Eye On It
I feel the deeper callin’ me, all else is fadin’ in the past / So let me run in the race that I know is built to last
Almost two hundred years ago, Scottish minister Thomas Chalmers spoke about the “expulsive power of a new affection.” His point was that the desires of our sinful hearts don’t change just because we feel guilty and promise to “do better next time”. They only change when a new and more powerful love (or affection) replaces the old ones. As our love for Christ increases, Chalmers would say, there’s just naturally less and less room left in our hearts for the things we used to desire.
The apostle Paul said something like that in the third chapter of Philippians. After listing all the accomplishments and status symbols he had once lived for, Paul proclaims that they are now worthless: Whatever was to my profit I now consider loss for the sake of Christ. What is more, I consider everything a loss compared to the surpassing greatness of knowing Christ Jesus my Lord for whose sake I have lost all things… Paul’s words ring with the joy of his new affection for Christ. His old ideas about what was important are gone. They’ve been “expelled” by this new love. He has a new focus. There is simply no room left for his old habits and dreams and ways of thinking.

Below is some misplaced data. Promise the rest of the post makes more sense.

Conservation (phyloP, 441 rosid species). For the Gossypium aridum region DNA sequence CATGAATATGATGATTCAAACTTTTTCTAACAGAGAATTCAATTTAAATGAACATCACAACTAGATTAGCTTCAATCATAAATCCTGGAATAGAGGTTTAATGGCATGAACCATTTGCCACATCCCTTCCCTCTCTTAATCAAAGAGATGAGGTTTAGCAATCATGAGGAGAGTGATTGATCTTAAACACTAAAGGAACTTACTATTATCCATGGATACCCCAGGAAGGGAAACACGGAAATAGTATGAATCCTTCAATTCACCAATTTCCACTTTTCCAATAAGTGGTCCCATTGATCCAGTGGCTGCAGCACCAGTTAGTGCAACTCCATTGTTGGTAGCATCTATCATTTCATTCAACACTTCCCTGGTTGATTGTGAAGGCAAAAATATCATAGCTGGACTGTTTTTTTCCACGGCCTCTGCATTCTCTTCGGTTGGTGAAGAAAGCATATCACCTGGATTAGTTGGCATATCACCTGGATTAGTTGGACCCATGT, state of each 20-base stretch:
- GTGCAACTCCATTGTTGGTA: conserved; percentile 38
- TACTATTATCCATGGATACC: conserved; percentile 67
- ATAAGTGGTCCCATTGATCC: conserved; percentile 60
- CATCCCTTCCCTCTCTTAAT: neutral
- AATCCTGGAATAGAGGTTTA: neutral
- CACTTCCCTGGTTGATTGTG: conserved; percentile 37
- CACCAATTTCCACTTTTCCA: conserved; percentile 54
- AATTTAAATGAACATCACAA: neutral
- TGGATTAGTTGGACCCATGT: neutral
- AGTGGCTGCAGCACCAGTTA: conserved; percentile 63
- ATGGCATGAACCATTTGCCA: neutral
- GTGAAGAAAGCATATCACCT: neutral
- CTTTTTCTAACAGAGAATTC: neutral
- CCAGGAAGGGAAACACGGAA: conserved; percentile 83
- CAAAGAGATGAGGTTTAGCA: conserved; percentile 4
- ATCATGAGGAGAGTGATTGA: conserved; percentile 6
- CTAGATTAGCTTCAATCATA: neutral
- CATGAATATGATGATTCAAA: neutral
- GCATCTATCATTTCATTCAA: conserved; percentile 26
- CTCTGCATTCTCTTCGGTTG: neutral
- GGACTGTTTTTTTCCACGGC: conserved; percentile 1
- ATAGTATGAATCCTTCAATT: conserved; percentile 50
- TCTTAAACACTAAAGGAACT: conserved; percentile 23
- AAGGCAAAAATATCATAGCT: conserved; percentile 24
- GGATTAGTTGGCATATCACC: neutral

Paul goes on to say: But one thing I do: forgetting what lies behind and straining forward to what lies ahead, I press on toward the goal for the prize of the upward call of God in Christ Jesus. What is behind him is gone. What is before him is Christ—his new affection. And like a runner, willingly enduring the pain of the race because every step brings him closer to his goal, Paul refuses to be moved from his goal by anything in his past or his present. His eyes are on his new affection. His eyes are fixed on Christ.
There’s a deep truth there that as followers of Jesus, we need to grasp. When we stumble, as all of us do, the right solution isn’t to focus on our weakness and double down on our efforts to do better next time. When we stumble, the right response is to humbly focus our eyes once again on our goal, our prize, our new affection: Christ. When we do that, over time our old affections naturally begin to fade.
Copyright 2007 Fellowship for the Performing Arts